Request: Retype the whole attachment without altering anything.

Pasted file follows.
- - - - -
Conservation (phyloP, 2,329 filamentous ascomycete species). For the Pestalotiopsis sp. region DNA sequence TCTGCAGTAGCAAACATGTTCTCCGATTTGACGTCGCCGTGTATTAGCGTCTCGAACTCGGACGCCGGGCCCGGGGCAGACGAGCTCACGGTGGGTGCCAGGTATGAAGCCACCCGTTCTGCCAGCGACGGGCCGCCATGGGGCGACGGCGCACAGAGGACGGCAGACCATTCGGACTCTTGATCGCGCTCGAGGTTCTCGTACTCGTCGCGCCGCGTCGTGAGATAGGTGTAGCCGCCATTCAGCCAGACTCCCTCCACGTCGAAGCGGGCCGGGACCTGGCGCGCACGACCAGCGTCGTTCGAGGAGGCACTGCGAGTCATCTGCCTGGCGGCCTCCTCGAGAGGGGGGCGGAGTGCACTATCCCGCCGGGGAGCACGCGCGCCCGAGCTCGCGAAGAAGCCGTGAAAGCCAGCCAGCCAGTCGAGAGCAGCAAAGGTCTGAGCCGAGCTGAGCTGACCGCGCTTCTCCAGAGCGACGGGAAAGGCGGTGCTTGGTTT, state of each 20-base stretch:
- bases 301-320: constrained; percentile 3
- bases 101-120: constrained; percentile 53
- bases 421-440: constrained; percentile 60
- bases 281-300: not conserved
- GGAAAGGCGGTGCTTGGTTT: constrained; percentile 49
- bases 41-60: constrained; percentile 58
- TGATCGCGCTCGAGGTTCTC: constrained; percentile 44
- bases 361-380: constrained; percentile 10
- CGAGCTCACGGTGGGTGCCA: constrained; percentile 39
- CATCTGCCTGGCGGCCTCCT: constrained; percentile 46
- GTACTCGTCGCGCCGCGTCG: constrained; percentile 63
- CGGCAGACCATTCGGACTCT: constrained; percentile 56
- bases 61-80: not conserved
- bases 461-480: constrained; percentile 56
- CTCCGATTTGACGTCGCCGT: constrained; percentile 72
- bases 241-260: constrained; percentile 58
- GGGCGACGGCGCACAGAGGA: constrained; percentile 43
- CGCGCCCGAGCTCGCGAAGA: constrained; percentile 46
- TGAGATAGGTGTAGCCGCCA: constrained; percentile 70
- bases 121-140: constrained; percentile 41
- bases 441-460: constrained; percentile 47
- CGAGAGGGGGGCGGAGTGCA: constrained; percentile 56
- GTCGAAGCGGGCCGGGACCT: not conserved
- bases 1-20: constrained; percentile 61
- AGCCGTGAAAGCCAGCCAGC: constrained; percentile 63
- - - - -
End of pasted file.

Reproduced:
Conservation (phyloP, 2,329 filamentous ascomycete species). For the Pestalotiopsis sp. region DNA sequence TCTGCAGTAGCAAACATGTTCTCCGATTTGACGTCGCCGTGTATTAGCGTCTCGAACTCGGACGCCGGGCCCGGGGCAGACGAGCTCACGGTGGGTGCCAGGTATGAAGCCACCCGTTCTGCCAGCGACGGGCCGCCATGGGGCGACGGCGCACAGAGGACGGCAGACCATTCGGACTCTTGATCGCGCTCGAGGTTCTCGTACTCGTCGCGCCGCGTCGTGAGATAGGTGTAGCCGCCATTCAGCCAGACTCCCTCCACGTCGAAGCGGGCCGGGACCTGGCGCGCACGACCAGCGTCGTTCGAGGAGGCACTGCGAGTCATCTGCCTGGCGGCCTCCTCGAGAGGGGGGCGGAGTGCACTATCCCGCCGGGGAGCACGCGCGCCCGAGCTCGCGAAGAAGCCGTGAAAGCCAGCCAGCCAGTCGAGAGCAGCAAAGGTCTGAGCCGAGCTGAGCTGACCGCGCTTCTCCAGAGCGACGGGAAAGGCGGTGCTTGGTTT, state of each 20-base stretch:
- bases 301-320: constrained; percentile 3
- bases 101-120: constrained; percentile 53
- bases 421-440: constrained; percentile 60
- bases 281-300: not conserved
- GGAAAGGCGGTGCTTGGTTT: constrained; percentile 49
- bases 41-60: constrained; percentile 58
- TGATCGCGCTCGAGGTTCTC: constrained; percentile 44
- bases 361-380: constrained; percentile 10
- CGAGCTCACGGTGGGTGCCA: constrained; percentile 39
- CATCTGCCTGGCGGCCTCCT: constrained; percentile 46
- GTACTCGTCGCGCCGCGTCG: constrained; percentile 63
- CGGCAGACCATTCGGACTCT: constrained; percentile 56
- bases 61-80: not conserved
- bases 461-480: constrained; percentile 56
- CTCCGATTTGACGTCGCCGT: constrained; percentile 72
- bases 241-260: constrained; percentile 58
- GGGCGACGGCGCACAGAGGA: constrained; percentile 43
- CGCGCCCGAGCTCGCGAAGA: constrained; percentile 46
- TGAGATAGGTGTAGCCGCCA: constrained; percentile 70
- bases 121-140: constrained; percentile 41
- bases 441-460: constrained; percentile 47
- CGAGAGGGGGGCGGAGTGCA: constrained; percentile 56
- GTCGAAGCGGGCCGGGACCT: not conserved
- bases 1-20: constrained; percentile 61
- AGCCGTGAAAGCCAGCCAGC: constrained; percentile 63